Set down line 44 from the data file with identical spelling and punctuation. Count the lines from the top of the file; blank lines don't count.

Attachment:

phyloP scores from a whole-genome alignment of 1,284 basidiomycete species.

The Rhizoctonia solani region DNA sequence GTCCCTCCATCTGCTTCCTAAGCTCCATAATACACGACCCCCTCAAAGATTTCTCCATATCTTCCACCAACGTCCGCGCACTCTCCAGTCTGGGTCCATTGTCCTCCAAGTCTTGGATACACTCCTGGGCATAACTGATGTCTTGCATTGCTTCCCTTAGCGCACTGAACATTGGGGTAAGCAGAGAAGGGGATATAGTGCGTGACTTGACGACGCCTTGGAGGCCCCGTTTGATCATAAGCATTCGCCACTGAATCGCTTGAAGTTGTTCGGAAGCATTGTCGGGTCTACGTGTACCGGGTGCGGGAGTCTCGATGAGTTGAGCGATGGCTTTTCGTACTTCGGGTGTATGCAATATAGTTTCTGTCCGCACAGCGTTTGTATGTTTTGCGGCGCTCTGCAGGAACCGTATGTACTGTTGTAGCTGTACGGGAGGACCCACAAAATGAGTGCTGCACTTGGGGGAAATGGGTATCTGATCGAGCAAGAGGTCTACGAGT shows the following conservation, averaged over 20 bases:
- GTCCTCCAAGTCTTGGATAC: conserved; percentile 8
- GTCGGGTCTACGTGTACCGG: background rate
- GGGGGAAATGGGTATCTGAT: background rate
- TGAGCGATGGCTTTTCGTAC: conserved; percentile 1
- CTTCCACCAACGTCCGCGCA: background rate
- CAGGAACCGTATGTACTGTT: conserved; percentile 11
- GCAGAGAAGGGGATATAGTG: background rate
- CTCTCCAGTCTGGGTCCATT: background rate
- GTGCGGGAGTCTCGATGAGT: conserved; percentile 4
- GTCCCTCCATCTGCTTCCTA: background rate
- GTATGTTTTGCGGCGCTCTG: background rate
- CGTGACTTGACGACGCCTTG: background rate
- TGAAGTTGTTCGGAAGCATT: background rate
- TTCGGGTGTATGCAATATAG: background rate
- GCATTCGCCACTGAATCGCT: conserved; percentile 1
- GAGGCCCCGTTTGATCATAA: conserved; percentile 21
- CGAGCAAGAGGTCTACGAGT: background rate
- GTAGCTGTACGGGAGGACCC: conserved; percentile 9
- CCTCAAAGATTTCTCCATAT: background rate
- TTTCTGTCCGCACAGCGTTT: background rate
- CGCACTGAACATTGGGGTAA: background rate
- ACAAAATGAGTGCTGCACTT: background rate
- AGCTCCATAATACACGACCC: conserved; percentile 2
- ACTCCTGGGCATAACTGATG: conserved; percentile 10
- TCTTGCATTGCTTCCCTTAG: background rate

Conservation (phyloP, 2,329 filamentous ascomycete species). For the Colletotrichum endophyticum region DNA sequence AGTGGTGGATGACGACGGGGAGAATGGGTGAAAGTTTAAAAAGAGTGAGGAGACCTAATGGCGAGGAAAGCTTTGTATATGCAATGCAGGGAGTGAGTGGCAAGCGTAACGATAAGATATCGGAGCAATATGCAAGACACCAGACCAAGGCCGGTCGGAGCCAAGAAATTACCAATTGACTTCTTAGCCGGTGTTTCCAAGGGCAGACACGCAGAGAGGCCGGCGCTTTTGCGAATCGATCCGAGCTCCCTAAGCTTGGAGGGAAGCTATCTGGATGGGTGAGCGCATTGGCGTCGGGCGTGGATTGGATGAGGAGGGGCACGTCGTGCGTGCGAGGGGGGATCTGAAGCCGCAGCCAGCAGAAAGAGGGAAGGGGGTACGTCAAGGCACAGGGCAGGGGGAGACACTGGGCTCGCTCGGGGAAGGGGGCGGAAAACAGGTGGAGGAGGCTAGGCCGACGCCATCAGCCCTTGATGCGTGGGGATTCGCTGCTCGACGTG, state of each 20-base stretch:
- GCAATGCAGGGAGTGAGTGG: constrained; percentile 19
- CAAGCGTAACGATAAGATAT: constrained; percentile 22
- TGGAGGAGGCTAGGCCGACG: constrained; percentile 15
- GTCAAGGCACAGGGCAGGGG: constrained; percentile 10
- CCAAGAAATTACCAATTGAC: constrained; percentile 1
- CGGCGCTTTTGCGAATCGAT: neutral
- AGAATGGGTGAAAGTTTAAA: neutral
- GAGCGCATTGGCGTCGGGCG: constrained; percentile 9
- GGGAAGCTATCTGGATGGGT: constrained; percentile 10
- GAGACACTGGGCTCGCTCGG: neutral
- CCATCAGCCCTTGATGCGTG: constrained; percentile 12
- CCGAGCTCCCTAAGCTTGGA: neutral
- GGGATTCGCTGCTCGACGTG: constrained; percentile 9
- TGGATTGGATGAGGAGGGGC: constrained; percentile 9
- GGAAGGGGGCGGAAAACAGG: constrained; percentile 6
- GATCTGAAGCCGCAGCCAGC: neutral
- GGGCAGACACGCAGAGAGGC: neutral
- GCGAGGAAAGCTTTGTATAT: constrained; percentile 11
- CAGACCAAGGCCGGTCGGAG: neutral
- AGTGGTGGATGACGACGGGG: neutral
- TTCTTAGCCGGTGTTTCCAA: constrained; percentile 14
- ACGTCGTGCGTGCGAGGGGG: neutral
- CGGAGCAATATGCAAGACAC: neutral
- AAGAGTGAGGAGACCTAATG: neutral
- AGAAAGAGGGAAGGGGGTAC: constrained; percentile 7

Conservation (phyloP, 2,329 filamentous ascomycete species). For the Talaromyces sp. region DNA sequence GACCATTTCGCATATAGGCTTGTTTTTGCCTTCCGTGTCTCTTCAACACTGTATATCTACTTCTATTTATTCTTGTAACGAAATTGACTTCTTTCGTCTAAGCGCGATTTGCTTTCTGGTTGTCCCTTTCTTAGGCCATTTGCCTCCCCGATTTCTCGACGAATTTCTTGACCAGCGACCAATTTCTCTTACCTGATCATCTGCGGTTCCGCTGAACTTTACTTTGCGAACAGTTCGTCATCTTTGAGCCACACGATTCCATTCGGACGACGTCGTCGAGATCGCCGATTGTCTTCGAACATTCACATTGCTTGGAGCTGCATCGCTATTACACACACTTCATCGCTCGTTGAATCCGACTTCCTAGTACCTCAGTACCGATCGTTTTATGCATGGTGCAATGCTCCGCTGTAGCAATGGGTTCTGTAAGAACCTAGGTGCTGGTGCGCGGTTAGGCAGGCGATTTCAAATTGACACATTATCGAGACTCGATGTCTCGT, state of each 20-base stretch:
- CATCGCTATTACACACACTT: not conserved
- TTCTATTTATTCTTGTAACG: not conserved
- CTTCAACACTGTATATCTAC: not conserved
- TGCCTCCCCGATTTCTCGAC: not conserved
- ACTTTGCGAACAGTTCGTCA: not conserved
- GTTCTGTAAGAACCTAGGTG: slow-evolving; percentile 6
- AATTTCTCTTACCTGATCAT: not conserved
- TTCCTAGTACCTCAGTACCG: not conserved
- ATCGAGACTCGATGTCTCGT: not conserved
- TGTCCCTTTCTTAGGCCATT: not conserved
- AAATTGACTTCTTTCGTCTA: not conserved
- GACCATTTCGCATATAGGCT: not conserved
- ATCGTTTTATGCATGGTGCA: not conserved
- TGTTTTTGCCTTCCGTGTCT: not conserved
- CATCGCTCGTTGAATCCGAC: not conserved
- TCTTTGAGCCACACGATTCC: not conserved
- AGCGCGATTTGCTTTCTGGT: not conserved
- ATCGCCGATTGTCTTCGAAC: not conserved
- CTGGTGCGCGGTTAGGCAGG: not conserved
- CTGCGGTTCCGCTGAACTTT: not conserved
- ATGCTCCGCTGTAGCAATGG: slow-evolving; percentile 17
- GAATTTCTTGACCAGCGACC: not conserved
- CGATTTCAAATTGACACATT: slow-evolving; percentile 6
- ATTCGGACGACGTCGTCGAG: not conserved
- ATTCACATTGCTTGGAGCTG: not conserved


- GATCTGAAGCCGCAGCCAGC: neutral